In our article on Simple BGP troubleshooting we addressed some basic BGP troubleshooting skills:
- How to identify whether a routing problem is a BGP problem,
- How to troubleshoot BGP sessions,
- How to troubleshoot IP route origination and propagation.
In this article, we focus on a more advanced scenario: transit Internet service provider (ISP) networks (see the next diagram).
NOTE: Before reading this article, make sure you're familiar with basic BGP technology as well as simple BGP troubleshooting.
To establish end-to-end connectivity across an ISP network, the ISP has to receive customers' IP prefixes via BGP and announce them to other ISPs. The same process has to happen in reverse direction (or at least the default route has to be announced to the customer). The network-wide BGP troubleshooting is thus composed of three steps:
- Have we received the prefix?
- Is the prefix propagated across our network?
- Is the prefix sent to external BGP neighbours at the other edge of the network?
Have we received the prefix?
Troubleshooting inbound BGP problems is the toughest part of BGP troubleshooting you'll encounter. There are two potential reasons that an IP prefix is not in your BGP table as you would expect it to be:
- The neighbour is not sending the prefix.
- Your inbound filters are blocking the prefix.
The only tool that can help you identify the problem is the debugging facility on your edge router (as you normally don't have access to the other BGP neighbour). When doing BGP debugging, be aware that a BGP neighbour can send you several hundred thousand routes, so you have to ensure that the debugging output produced by the troubleshooting session does not overwhelm the router. Furthermore, the BGP prefixes are sent only when they change, not on a periodic basis (like RIP updates or OSPF LSA floods). Your debugging tool will thus not show you an IP prefix until it has actually changed (or you've cleared the BGP session with your neighbour).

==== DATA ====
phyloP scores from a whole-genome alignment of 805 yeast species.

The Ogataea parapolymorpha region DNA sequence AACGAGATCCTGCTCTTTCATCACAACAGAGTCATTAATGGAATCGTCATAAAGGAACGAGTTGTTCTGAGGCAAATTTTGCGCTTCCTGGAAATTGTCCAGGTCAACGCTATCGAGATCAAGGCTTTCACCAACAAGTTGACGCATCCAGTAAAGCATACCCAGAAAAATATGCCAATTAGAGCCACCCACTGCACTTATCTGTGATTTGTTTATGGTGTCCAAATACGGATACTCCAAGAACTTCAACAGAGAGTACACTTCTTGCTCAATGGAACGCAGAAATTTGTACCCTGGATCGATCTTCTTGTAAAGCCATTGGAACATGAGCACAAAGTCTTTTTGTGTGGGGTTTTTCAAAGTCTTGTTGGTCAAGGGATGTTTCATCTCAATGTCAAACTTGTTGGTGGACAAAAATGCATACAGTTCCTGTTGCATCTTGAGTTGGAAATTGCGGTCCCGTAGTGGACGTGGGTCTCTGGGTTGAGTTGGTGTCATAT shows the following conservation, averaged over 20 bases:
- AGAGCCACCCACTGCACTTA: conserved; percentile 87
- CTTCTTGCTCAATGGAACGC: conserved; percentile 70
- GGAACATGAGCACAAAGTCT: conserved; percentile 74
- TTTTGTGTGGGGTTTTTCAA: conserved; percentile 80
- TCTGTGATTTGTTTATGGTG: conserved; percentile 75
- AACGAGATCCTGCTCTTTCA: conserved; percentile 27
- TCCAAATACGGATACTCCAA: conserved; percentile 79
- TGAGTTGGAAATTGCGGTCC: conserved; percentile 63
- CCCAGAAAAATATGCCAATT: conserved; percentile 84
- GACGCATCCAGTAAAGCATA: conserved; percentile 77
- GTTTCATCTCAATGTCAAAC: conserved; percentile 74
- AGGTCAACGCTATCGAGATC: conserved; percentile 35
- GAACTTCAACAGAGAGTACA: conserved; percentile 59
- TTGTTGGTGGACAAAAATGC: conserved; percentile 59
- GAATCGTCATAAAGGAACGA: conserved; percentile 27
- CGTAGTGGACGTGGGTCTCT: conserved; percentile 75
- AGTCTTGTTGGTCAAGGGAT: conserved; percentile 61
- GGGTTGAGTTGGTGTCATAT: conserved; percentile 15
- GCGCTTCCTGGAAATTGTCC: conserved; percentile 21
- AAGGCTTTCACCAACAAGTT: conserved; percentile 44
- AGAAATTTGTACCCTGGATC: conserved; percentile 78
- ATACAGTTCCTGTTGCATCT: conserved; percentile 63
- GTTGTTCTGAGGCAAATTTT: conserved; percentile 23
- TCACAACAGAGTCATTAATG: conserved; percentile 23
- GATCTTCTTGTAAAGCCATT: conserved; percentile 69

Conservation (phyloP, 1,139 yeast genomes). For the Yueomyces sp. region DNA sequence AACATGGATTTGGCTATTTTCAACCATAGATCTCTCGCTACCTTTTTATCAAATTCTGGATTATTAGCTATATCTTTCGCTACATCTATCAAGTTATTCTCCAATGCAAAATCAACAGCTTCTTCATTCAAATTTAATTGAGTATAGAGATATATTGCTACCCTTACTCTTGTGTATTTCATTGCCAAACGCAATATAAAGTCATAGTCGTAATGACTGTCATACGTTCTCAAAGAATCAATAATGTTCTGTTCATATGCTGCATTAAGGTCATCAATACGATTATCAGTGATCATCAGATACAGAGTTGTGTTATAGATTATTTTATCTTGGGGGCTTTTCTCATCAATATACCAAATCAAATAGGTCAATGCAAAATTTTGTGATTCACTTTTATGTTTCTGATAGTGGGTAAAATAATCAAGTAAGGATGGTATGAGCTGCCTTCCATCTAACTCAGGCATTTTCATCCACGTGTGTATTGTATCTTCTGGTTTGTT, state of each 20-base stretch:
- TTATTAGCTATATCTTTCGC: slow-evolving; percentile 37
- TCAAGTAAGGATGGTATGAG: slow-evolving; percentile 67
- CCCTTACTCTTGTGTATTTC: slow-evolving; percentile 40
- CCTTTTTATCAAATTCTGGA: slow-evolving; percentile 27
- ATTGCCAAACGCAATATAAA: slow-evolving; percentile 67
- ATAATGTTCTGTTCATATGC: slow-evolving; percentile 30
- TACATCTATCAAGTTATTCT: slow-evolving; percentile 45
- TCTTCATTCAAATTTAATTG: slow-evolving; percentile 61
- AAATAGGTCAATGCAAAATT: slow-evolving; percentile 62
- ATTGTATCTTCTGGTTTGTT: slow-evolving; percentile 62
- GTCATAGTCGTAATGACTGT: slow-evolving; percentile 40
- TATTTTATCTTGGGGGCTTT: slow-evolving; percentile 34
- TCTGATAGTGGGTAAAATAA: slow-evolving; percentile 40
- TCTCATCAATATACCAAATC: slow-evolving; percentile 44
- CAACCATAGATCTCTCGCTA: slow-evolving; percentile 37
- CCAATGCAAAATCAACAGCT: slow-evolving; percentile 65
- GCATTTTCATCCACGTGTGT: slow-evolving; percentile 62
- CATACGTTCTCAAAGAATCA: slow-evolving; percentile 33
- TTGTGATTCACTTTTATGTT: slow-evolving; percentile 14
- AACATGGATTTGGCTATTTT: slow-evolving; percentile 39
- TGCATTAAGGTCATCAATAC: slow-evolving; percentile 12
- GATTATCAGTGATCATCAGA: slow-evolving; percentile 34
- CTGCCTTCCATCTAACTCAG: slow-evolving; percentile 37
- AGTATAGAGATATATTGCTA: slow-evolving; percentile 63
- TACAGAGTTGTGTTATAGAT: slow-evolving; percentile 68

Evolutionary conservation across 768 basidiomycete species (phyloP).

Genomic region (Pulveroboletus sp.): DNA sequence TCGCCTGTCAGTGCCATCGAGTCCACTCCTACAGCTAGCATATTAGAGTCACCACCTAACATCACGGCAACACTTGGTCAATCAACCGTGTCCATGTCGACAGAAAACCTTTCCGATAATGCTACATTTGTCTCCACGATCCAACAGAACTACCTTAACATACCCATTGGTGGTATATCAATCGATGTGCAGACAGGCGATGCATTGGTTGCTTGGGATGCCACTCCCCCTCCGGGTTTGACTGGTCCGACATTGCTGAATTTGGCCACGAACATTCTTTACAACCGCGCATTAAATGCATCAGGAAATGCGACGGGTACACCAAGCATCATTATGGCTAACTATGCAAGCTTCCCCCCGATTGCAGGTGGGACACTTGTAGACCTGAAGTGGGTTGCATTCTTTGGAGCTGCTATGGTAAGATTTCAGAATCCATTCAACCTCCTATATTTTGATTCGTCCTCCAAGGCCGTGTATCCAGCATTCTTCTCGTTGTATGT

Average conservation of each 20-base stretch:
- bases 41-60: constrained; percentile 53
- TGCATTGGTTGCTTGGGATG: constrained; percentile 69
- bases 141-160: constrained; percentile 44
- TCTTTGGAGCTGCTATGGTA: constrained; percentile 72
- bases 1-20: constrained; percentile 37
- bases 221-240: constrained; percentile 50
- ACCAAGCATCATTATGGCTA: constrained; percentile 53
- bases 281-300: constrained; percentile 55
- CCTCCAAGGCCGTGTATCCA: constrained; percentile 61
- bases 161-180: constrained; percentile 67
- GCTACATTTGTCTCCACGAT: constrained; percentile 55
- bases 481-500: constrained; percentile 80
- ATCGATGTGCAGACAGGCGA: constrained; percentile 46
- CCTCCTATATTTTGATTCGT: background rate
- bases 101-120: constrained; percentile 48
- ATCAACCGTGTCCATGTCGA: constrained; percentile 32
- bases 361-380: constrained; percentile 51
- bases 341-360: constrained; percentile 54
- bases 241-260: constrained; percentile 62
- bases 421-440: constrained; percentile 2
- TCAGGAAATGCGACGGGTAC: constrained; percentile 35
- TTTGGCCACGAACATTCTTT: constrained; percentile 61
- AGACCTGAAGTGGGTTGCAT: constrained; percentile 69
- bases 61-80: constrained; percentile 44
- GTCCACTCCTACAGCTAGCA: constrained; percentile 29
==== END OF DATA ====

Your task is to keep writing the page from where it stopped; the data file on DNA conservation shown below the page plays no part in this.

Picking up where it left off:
Some BGP routers have the ability to store a separate copy of all routes sent by a neighbour into a parallel BGP table. (To enable this functionality on Cisco IOS, you have to configure soft-reconfiguration in for a BGP neighbour.) With the parallel per-neighbour table, you can exactly pinpoint what the neighbour has sent you (the content of the parallel table) and what routes have passed your input filters (the contents of the main BGP table), but of course the parallel per-neighbour table consumes a large amount of memory.
Is the prefix propagated across our network?
Even when an edge router receives an IP prefix via BGP, it may not be propagated to the other end of your network. To start with, internal BGP (BGP within a single autonomous system) requires a full mesh of BGP sessions among all BGP routers. As every router between every pair of edge routers has to run BGP (otherwise the traffic could be dropped inside your network), the number of BGP sessions could become excessively large. (The next diagram illustrates the BGP sessions needed in a small four-router network.)
There are two tools (BGP route reflectors and BGP confederations) that can help you keep the number of BGP sessions to a sensible level, with BGP route reflectors being the most commonly used.
The BGP route reflector rules are quite simple: